The Hellenic Business Association was founded quite spontaneously, following the initiative of several Greek business people who in 2003, decided to establish a platform for the connection and cooperation between the members of the Greek business community. This idea was put into practice and today it functions smoothly. Thanks to the strong support of its members, the HBA promotes not only economic but also social and cultural ties between Serbia and Greece. During past years, the Association has affirmed itself as a key stakeholder in connecting the Greek and Serbian economies, which is why today it represents the interests of its members before the decision-making factors in both countries. In addition, the Association launches concrete initiatives that result in concrete benefits for our members. I am proud of the constant development of the HBA , which adapts its activities and priorities to the needs of its members and the market in the given economic circumstances.
Greece is again on a stable development path.
What is your forecast in terms of overcoming the consequences of the coronavirus pandemic on the Greek economy but also Greek companies in Serbia?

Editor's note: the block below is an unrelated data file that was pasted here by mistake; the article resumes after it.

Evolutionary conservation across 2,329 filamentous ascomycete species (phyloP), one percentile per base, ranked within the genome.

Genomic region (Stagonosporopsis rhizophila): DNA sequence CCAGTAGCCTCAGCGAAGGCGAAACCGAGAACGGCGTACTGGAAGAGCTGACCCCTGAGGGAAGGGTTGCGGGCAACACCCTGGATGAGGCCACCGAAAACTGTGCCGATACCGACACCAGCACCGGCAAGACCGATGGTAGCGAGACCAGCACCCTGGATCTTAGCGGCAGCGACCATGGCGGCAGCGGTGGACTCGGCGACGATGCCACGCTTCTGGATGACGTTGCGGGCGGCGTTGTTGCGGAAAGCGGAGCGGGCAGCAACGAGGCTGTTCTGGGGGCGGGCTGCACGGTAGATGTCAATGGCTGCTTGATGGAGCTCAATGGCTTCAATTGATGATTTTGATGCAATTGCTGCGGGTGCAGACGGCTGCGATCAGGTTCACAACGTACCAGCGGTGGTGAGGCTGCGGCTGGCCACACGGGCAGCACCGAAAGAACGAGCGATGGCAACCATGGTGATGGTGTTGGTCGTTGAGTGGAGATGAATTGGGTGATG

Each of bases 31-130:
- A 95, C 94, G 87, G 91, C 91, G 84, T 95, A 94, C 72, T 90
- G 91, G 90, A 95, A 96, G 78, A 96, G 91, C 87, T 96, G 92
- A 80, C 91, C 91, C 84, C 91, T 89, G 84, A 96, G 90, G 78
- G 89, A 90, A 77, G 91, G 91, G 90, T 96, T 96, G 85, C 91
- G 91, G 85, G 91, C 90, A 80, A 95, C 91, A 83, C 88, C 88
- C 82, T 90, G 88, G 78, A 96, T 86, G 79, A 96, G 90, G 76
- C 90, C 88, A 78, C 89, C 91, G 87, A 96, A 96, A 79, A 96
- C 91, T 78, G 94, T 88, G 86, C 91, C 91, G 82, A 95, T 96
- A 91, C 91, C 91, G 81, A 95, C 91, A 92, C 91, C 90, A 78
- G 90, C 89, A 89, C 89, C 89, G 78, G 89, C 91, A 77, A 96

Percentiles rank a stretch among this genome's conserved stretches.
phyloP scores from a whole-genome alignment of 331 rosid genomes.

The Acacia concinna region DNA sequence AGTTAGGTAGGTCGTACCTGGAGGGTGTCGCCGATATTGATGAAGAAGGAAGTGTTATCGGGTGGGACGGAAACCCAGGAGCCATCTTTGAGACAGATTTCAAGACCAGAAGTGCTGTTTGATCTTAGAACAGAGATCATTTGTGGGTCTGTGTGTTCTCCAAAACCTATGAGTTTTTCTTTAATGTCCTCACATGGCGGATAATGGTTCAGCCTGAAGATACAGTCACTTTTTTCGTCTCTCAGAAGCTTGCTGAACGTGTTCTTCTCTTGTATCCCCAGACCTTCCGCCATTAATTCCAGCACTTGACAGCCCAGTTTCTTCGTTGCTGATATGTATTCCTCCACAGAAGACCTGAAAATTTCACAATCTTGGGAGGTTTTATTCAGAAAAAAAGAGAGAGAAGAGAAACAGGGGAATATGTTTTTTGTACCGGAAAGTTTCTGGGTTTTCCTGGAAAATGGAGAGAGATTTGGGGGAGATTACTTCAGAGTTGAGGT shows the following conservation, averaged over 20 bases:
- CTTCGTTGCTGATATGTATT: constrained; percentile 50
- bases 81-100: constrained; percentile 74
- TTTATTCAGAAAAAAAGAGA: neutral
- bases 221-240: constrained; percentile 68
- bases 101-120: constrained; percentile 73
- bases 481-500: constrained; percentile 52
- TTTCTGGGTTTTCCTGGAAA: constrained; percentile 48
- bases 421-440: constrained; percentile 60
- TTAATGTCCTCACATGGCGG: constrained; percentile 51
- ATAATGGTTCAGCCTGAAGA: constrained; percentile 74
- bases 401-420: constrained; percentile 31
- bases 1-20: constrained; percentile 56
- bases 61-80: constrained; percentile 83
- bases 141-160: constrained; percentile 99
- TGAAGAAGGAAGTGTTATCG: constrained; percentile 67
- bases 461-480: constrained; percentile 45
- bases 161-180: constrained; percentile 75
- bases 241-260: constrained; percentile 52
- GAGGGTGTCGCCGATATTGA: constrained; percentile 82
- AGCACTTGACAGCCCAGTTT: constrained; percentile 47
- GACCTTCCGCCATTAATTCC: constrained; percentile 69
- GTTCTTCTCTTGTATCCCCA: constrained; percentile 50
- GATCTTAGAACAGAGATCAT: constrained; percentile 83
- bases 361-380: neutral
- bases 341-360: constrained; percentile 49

The pandemic significantly has affected the economic activity and the social and political reality of all countries, including Greece. It emerged at a time when our country was on its way out of a long-lasting crisis, and when it was able to create sufficient financial space to support companies affected by the pandemic. At the same time, the public sector has demonstrated its efficiency thanks to accelerated digitalization, but also thanks to adequate management of the health crisis. A significant number of companies have managed to adapt to the circumstances by using digital tools and adapting their products and services to the needs of the market. On the other hand, the Greek’s economy strong dependence on the service sector, tourism and hospitality, has caused great challenges. Recovery forecasts are primarily based on a shift in focus from the aforementioned sectors to industries that are more resilient to turbulent changes in the economy, such as manufacturing. Furthermore, strengthening international competitiveness and increasing exports would positively affect the country’s overall export performance, which has not yet reached its full potential. Green growth and the transition to the circular economy, continued digitalization of public administration, as well as incentive policies, would significantly contribute to this recovery too.